Shortly thereafter, GM found a buyer who promised to return auto jobs to the area: Steve Burns, the executive director of a small electric van company, the Workhorse Group. This company had a rough design for an electric pickup truck and an electric helicopter.
Mr. Burns decided to leave Workhorse to start a new company to manufacture the truck and agreed to buy the Lordstown plant for his new venture for only $ 20 million.
But the deal was announced so hastily – Mr. Trump had said on Twitter of Ms. Barra, “I asked her to sell him or do something quick” – that Mr. Burns doesn’t even have a name for his new company or that had money to buy the factory. He turned to a small Cleveland investment bank, Brown Gibbons Lang & Company, and secured an investment from GM that provided $ 40 million in credit for factory purchases and other expenses.
In August, Lordstown Motors announced the merger with a SPAC, DiamondPeak Holdings. This deal, which was closed in just two months, helped the company avoid the five to seven years that startups typically take to build a track record of going public. Tesla, for example, went public about seven years after it was founded.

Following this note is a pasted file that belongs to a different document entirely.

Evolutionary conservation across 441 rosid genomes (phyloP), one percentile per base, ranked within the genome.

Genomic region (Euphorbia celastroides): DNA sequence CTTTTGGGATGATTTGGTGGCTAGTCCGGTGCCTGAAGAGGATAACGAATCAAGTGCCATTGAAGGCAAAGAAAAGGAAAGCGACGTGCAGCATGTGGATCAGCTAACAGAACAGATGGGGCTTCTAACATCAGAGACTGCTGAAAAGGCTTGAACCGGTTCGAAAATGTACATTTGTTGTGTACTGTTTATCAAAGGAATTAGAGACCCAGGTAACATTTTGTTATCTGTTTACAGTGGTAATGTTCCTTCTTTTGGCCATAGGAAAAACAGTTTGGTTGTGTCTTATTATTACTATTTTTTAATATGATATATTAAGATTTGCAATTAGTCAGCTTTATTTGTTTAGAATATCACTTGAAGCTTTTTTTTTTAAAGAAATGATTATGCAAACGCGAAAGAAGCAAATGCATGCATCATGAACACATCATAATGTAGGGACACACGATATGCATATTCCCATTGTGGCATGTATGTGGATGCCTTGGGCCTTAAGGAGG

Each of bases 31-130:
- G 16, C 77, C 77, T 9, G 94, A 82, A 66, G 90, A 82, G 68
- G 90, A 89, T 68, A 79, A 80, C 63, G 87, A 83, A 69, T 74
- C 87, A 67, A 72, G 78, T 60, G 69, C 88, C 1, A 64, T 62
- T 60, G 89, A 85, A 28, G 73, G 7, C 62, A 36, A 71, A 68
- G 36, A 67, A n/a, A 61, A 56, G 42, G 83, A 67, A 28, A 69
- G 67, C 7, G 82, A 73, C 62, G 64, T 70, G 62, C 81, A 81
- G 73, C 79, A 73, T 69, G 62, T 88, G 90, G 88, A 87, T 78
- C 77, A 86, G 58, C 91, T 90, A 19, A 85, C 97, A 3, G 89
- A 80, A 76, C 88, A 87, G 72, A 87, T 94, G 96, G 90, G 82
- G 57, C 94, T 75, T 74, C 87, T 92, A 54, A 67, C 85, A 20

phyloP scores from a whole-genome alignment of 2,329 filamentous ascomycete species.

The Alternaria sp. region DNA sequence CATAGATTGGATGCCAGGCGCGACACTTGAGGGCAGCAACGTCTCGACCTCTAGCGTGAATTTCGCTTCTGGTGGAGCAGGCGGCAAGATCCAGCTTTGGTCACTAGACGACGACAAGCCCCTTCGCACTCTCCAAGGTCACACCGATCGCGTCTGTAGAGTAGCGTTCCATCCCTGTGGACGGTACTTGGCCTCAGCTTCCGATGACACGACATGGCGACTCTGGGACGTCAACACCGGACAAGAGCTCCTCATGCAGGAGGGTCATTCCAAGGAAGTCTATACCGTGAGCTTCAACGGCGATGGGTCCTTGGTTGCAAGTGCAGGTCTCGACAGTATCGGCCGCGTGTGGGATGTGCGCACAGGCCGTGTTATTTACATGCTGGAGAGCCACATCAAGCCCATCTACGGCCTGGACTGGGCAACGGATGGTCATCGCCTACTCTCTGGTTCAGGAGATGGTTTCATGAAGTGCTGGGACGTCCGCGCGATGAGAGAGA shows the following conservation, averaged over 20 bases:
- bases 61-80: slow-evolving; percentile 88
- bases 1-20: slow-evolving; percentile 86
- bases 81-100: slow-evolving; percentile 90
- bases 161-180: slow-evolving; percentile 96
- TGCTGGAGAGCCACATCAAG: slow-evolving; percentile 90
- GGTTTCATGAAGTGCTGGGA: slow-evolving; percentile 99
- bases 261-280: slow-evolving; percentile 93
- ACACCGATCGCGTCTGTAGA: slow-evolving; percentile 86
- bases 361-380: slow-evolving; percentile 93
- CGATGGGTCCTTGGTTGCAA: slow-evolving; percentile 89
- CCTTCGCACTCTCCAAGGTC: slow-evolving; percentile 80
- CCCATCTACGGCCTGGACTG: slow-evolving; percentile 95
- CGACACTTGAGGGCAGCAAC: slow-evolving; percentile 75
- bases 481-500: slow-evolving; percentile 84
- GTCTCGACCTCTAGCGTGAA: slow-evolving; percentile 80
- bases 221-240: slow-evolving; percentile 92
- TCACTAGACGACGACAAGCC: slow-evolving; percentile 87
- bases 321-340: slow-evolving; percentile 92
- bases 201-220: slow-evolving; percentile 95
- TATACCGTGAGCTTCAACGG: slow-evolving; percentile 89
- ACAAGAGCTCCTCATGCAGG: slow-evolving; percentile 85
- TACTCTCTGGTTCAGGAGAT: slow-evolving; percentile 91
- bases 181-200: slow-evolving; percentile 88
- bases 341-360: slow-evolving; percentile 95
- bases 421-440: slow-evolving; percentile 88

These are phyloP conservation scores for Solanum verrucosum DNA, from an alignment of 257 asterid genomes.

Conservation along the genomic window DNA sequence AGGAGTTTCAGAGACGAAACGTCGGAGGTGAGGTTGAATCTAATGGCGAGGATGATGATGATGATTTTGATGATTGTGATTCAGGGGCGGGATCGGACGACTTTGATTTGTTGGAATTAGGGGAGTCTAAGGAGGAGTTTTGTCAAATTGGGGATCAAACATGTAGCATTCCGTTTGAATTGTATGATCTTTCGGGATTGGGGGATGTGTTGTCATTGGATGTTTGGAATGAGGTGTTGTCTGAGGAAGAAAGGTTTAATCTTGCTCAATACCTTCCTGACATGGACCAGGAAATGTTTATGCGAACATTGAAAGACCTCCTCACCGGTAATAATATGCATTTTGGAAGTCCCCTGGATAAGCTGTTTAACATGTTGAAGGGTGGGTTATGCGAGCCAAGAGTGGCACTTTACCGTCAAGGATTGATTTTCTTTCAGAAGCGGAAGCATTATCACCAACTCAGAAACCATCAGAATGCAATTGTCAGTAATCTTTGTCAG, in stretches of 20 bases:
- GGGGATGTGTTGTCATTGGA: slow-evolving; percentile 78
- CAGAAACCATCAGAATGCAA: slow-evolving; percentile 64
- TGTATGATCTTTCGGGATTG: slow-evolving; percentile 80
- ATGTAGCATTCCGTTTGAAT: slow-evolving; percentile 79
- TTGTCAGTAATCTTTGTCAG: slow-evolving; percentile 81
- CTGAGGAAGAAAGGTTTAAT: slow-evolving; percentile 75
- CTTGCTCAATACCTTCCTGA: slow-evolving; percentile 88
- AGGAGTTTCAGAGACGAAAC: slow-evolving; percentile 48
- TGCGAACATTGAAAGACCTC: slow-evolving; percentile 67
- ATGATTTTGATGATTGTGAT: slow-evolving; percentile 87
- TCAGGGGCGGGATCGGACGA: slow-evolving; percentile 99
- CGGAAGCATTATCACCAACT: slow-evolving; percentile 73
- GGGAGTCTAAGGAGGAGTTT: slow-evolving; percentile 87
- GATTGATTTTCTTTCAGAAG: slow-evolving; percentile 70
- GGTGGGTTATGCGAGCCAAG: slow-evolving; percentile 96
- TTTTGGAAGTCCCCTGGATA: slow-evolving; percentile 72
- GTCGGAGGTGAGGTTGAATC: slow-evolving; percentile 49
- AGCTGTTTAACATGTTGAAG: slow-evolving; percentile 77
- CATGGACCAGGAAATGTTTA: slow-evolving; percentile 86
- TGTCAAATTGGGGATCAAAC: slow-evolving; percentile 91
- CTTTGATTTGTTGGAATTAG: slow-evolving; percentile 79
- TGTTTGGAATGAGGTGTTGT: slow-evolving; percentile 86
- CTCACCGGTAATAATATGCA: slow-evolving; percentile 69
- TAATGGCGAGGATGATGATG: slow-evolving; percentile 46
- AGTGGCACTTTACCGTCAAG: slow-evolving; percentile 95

Ben Axler, founder of Spruce Point Capital Management, said many companies were pressured by SPAC supporters, called sponsors, to go public before they were ready. Mr. Axler has bet against stocks of some companies that have merged with SPACs, even though he did not bet against Lordstown.
“We are seeing evidence,” he said, “that SPACs overpay for lower quality companies.”
Lordstown’s lack of spices should have been obvious.
In a presentation to investors, Lordstown stated that it relies on partners and suppliers, including Workhorse, for much of its technology and key components. One partnership has already deteriorated, however: Karma Automotive has sued Lordstown, accusing it of attempting to steal trade secrets and lure key employees away.